"Well, I basically... It was a bit of a mix of things, actually, because in terms of me writing the script, I didn't really revisit some of the psychological horrors that I enjoyed growing up, because I was more okay with them, but I did give some to Krysty, because I didn't think she'd too many... She'd seen, obviously everybody has seen 'Rosemary's Baby' or everybody has seen 'Psycho,' but then, I'm not sure if Krysty has necessarily seen 'Frenzy,' or maybe she hadn't seen something like 'Dressed to Kill' or something like that, or even some of the lesser known giallos that are kind of interesting. There's obviously, when people talk about giallo films, the most famous ones, I guess, would be 'Bird with the Crystal Plumage' and 'Deep Red.'

It's funny, I'm not even sure that 'Suspiria' actually is a giallo film. That's something slightly different. I think 'Deep Red' is giallo film. But I would show her things like, slightly more obscures ones like 'The Short Night of the Glass Dolls,' and 'Don't Torture a Duckling.'"

Far from being a collection of one-note films, however, Wright made sure to include the full spectrum:

"But beyond that, the other big part of it, and maybe even the bigger part was just watching '60s dramas. And that was the thing for me, that I had seen some of the most famous ones, but I kept through in the process of developing this, just going deeper and deeper and deeper, getting into the B, C, D list. I don't mean in terms of quality, I mean, of how well known they are.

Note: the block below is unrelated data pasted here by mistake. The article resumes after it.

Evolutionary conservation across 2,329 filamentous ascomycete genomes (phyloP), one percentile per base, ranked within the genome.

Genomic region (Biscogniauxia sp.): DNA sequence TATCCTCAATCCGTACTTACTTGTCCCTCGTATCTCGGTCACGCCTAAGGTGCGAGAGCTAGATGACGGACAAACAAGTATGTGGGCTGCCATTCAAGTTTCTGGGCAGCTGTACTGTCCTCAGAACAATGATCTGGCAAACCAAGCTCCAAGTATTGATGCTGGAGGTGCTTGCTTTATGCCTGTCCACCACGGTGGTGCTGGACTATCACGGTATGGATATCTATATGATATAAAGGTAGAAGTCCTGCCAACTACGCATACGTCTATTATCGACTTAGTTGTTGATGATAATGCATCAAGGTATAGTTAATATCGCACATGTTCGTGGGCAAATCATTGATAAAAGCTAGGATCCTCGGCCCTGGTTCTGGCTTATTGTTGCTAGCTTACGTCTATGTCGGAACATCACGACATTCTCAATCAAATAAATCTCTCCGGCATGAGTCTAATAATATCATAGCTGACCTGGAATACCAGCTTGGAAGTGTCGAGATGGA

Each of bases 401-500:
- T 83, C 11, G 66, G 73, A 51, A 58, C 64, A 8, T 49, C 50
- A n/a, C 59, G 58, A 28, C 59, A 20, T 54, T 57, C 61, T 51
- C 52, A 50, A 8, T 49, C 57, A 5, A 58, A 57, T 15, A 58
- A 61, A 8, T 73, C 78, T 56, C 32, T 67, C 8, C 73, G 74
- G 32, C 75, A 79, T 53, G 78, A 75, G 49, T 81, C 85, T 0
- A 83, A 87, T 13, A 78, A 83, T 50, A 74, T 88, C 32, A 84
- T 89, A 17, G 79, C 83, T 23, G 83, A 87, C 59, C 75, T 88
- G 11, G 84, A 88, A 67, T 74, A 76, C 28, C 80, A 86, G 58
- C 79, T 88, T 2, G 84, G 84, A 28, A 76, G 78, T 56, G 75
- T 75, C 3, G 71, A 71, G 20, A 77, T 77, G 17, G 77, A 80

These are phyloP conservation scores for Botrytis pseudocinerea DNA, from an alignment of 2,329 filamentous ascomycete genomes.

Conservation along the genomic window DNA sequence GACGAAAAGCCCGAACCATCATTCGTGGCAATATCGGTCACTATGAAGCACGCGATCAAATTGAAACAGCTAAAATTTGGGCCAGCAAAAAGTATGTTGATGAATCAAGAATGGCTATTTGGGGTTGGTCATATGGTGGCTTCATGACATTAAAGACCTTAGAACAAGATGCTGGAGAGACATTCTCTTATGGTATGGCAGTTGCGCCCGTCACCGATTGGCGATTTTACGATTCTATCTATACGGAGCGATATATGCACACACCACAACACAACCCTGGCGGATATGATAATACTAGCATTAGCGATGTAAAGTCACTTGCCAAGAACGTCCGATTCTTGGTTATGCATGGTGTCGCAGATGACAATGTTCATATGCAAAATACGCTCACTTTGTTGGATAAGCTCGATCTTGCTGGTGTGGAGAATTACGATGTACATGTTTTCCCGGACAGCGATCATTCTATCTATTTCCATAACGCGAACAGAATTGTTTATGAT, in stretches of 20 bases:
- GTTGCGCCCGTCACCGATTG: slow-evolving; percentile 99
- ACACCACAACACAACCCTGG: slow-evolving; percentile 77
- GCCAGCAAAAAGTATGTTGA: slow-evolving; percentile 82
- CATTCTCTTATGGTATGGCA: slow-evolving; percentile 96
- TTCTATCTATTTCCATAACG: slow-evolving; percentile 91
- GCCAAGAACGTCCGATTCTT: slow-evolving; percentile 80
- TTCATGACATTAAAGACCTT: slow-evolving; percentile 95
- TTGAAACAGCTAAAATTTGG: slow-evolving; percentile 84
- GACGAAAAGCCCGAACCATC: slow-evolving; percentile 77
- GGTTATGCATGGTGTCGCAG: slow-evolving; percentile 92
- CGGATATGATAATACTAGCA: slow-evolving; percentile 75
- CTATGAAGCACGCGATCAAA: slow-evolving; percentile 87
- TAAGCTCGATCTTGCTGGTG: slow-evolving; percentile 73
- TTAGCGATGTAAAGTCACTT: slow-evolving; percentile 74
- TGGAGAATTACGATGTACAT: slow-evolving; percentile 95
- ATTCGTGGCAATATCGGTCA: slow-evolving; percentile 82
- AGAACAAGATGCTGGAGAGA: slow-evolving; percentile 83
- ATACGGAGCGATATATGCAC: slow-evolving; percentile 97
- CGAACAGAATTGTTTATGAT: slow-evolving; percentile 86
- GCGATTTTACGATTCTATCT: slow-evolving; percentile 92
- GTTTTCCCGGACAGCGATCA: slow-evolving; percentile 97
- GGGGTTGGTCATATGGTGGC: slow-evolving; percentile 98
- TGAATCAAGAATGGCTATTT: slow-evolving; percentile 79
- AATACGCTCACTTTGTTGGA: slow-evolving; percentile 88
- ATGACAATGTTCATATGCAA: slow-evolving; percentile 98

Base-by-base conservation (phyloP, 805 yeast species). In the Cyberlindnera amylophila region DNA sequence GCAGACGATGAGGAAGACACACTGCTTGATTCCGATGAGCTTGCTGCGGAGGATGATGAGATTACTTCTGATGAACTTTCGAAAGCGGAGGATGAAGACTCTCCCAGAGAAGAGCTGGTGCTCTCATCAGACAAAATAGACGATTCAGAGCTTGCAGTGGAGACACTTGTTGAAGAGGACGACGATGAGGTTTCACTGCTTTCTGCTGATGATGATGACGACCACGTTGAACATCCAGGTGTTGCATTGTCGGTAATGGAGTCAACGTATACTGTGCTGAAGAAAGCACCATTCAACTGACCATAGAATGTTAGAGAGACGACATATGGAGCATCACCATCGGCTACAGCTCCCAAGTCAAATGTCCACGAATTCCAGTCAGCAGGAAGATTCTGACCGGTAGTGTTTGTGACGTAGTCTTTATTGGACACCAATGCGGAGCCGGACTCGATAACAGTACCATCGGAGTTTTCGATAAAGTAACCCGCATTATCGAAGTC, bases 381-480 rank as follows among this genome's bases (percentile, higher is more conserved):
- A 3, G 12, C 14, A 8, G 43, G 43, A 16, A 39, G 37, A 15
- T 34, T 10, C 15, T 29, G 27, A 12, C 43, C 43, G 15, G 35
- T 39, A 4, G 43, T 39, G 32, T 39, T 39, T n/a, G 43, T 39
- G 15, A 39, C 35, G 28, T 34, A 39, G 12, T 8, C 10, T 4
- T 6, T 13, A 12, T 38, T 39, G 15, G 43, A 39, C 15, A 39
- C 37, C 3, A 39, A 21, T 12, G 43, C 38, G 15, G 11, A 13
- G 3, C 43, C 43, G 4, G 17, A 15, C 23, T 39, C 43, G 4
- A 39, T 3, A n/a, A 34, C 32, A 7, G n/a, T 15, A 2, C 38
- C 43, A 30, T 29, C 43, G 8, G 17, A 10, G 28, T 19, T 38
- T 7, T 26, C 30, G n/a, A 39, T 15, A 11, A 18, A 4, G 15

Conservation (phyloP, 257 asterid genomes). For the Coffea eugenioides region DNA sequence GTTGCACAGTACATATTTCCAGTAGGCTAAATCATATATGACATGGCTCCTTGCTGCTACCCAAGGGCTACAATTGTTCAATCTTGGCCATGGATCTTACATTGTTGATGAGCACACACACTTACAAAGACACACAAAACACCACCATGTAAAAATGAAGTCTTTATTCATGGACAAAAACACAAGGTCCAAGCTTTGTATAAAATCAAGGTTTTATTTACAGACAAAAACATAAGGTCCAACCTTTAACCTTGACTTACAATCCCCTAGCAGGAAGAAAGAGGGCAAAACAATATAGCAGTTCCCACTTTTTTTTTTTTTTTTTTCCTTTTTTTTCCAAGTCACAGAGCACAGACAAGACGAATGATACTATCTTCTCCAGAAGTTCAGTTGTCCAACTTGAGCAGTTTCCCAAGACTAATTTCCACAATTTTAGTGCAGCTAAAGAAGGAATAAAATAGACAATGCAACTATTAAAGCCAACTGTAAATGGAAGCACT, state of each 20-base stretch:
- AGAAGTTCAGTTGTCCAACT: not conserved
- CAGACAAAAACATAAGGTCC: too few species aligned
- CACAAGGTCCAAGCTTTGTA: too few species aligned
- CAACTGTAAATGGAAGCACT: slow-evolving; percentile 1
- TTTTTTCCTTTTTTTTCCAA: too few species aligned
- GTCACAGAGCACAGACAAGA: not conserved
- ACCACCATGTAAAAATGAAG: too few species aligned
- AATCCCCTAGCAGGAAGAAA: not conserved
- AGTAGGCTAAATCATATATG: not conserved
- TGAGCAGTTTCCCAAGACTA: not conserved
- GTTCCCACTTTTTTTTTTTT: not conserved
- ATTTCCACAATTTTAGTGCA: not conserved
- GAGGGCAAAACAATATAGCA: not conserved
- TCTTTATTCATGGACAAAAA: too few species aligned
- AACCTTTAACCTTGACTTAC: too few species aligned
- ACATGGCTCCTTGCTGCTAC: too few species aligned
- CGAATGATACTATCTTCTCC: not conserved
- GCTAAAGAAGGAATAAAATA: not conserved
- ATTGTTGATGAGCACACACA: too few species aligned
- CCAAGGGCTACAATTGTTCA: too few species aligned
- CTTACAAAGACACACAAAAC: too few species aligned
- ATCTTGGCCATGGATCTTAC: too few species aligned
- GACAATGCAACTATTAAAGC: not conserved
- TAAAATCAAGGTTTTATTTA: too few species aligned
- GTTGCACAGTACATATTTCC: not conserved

So it was a mix of some psychological thrillers, some giallos, a lot of British social drama, kitchen sink realism, stuff like 'Poor Cow' by Ken Loach, or something really brilliantly dark, like Joseph Losey's 'The Servant,' and then some documentaries as well."

The Exposé of British Night Life

"Last Night in Soho" dives into much darker and seedier territory than fans might be used to seeing from Wright. We can't say we weren't warned, however, with past interviews reminding us of how the films deals with the dangers of nostalgia and the exploitation of women. Fittingly, some of Wright's movie recommendations reflect similarly sordid topics as well, specifically "Mondo Cane" films. According to Wright:

"'Mondo Cane' [were] those documentaries that were half faked, sensationalistic, like travel logs from around the world, but showing brutal ceremonies. But then there was the British versions, where they were basically these 'sexsational' exposés of swinging London, with titles like 'West End Jungle,' and 'London in the Raw,' and 'Primitive London,' and 'Soho Stripped Bare,' discover the dark secrets in the heart of the West End. And they're really interesting, because half of them is clearly scenes that are faked for the camera, but they're showing you things that obviously they couldn't film. So, showing bars where gullible tourists were brought into a bar on the promise of meeting gorgeous ladies and then given non-alcoholic drinks, which they would have a massive upcharge on. So they're upselling these things to paying hundreds of pounds for basically blackberry juice.

And you see it all in this documentary, and then each drink would come with a cocktail stick and the girls would keep the cocktail stick, and basically how many cocktail sticks they had from these punters is what they would be paid in at the end of the night. So it's, can you see these girls with these cocktail sticks on the table? And that's their thing of like, 'Oh, I kept this guy talking, he bought six drinks, so I've got five cocktail sticks, and I'll take my money.' So this is a whole con game going on in London. So there are lots of those documentaries showing all of that, the exposé of British night life."

Taken as a whole, one would be forgiven for coming away from these quotes with the idea that "Last Night in Soho" has more on its mind than many of Edgar Wright's previous efforts – which would be saying a lot. "Last Night in Soho" opens in theaters today.